The koruna stagnated during most of the week. The euro-koruna rate hovered slightly above 24.50 with modest volatility. On Friday, the Czech currency registered some gains but still remains close to the last week level.
In the region, the most interesting topic is monetary policy. The Hungarian central bank kept interest rates on hold, as expected. There seems to be accord in the MPC as the bankers did not discuss any change of rates. The baseline scenario now considers keeping rates unchanged for a longer period of time. The March meeting was the first one with the newly appointed members. The big personnel changes suggested speculations about influence on monetary policy. However, the meeting did not show any significant surprise or change in policy bias. The rates are seen as stable. (2059 GBp, 0,64%) week, the Polish central bank will probably lift interest rates. The recent comments were not too hawkish but the upward direction was confirmed.
Monetary policy is an important issue also on the euro-dollar market. The ECB has already provided very strong indications that interest rates will go higher at the April meeting (scheduled for next week). Some more comments confirming the hike have come this week and supported the euro. However, the Fed seems to be changing bias as some of its representatives suggested withdrawing record monetary stimulus. They talked about both cutting the QE2 program and increasing the interest rates.
The recent US macro releases were mixed but the overall picture is positive thanks to the good labor market data.
Speculations about changes in the Fed´s policy may therefore continue, which is positive for the dollar. The comments from the Fed scheduled for next week will likely be more important than before because market will wait for any new hints on support for the tightening.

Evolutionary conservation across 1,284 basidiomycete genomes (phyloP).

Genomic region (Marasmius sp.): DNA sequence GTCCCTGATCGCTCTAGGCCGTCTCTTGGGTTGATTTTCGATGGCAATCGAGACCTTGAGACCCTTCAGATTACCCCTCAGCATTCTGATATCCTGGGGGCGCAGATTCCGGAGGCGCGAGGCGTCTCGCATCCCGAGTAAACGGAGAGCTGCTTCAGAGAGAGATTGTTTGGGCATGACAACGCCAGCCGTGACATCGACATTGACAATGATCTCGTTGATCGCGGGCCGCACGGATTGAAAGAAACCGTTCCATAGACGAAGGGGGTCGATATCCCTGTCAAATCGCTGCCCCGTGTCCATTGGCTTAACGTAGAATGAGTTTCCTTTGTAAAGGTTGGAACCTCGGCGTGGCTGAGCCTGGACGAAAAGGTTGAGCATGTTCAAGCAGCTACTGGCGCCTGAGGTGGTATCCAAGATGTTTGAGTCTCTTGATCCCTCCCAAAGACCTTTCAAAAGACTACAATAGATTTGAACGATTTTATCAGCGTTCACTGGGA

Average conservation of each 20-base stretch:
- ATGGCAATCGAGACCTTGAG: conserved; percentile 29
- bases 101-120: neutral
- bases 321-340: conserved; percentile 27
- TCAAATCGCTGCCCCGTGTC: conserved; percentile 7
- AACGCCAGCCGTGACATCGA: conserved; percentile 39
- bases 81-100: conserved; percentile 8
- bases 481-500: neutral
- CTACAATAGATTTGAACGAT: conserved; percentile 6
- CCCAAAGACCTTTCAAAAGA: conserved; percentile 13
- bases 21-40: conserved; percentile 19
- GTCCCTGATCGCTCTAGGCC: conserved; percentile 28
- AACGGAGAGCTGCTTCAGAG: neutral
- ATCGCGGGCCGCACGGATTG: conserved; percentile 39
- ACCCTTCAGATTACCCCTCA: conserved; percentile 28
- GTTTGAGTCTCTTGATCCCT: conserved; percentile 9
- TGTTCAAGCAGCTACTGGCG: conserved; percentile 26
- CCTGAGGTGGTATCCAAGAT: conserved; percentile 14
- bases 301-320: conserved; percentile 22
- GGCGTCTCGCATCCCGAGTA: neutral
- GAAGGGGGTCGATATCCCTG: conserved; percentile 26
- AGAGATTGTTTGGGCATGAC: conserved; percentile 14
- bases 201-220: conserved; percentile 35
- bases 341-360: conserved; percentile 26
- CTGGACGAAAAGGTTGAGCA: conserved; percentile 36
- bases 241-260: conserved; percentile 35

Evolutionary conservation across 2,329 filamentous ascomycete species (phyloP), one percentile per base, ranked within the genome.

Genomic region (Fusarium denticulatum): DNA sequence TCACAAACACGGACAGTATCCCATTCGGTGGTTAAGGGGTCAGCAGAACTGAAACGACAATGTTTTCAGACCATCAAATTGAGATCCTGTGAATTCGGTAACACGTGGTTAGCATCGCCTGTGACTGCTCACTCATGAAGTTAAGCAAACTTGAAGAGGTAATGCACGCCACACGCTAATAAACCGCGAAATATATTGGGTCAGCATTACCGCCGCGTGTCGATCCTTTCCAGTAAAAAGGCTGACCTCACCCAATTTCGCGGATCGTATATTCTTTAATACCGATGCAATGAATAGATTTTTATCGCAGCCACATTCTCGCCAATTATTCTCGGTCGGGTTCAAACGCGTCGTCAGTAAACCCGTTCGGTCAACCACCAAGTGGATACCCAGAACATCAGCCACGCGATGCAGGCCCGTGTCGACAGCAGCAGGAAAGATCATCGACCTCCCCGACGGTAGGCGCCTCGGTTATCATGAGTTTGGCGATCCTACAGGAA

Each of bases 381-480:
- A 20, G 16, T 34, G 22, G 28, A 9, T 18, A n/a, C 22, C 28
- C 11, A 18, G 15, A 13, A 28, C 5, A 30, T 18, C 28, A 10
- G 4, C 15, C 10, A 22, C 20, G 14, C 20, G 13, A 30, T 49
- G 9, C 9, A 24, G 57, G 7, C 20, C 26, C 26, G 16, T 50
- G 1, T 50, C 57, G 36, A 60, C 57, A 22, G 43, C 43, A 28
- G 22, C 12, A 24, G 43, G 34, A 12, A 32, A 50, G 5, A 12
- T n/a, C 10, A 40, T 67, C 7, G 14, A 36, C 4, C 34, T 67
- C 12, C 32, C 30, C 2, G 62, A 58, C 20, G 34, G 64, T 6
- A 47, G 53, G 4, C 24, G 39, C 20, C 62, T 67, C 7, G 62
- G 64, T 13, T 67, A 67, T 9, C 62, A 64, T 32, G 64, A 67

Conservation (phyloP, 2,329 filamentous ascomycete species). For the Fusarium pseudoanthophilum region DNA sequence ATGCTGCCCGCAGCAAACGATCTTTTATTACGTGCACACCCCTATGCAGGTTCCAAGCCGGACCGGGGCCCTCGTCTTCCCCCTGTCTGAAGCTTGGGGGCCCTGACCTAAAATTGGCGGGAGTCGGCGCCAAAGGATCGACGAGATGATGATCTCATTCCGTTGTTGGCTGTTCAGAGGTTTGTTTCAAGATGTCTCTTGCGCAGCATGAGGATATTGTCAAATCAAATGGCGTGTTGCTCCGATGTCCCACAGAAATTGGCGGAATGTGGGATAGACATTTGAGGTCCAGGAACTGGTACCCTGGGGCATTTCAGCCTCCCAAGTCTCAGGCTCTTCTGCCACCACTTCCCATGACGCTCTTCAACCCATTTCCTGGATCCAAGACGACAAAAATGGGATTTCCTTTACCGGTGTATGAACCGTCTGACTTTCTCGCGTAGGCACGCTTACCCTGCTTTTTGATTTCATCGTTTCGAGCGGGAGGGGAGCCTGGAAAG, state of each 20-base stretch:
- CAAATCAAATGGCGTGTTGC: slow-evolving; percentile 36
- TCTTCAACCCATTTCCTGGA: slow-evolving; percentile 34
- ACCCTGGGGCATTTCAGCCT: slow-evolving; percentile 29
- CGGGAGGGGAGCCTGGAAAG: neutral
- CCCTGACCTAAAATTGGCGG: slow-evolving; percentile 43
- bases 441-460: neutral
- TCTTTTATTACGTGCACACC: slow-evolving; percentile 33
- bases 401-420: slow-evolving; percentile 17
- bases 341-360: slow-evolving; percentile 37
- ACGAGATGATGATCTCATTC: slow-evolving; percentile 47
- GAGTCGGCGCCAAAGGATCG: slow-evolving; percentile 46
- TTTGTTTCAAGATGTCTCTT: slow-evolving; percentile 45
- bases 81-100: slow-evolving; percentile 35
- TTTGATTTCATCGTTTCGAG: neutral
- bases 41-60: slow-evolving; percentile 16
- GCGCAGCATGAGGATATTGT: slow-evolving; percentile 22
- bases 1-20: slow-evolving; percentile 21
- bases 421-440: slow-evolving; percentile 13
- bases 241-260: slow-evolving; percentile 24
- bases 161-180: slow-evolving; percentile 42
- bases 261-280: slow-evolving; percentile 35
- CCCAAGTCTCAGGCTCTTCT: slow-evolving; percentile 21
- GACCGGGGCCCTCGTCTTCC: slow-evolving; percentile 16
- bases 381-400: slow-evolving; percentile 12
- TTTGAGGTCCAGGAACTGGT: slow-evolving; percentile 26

For the koruna, the expected hike in the Eurozone may be negative because the interest rate differential will worsen. Moreover, the Poles will also hike and the CNB was recently rather dovish, which might initiate some flows from the koruna to the zloty.
Recent news from the Eurozone periphery was not good. Three countries Portugal, Greece and Ireland saw their sovereign ratings downgraded by S&P . Revision of Portugal fiscal data revealed that the deficits in last few years were worse than previously stated. On Friday Portugal sold one-year bonds but the auction confirmed that the market yields are growing considerably and will probably force the country to apply for international aid. Ireland published results of its bank stress tests. They revealed that the sector will need to raise additional capital, but the amount is not surprising. The debt crisis remains an issue and has negative impact on the euro-dollar. However, the discussion about interest rates seems to be more important for the pair. On top of that, the most important points on the next week´s agenda are the ECB meeting and the Fed comments. Other events should only have minor influence on trading.
Some Czech macro releases are also scheduled, it is real-economy figures and the expectations are quite bullish. If confirmed by the data, the koruna might get some support.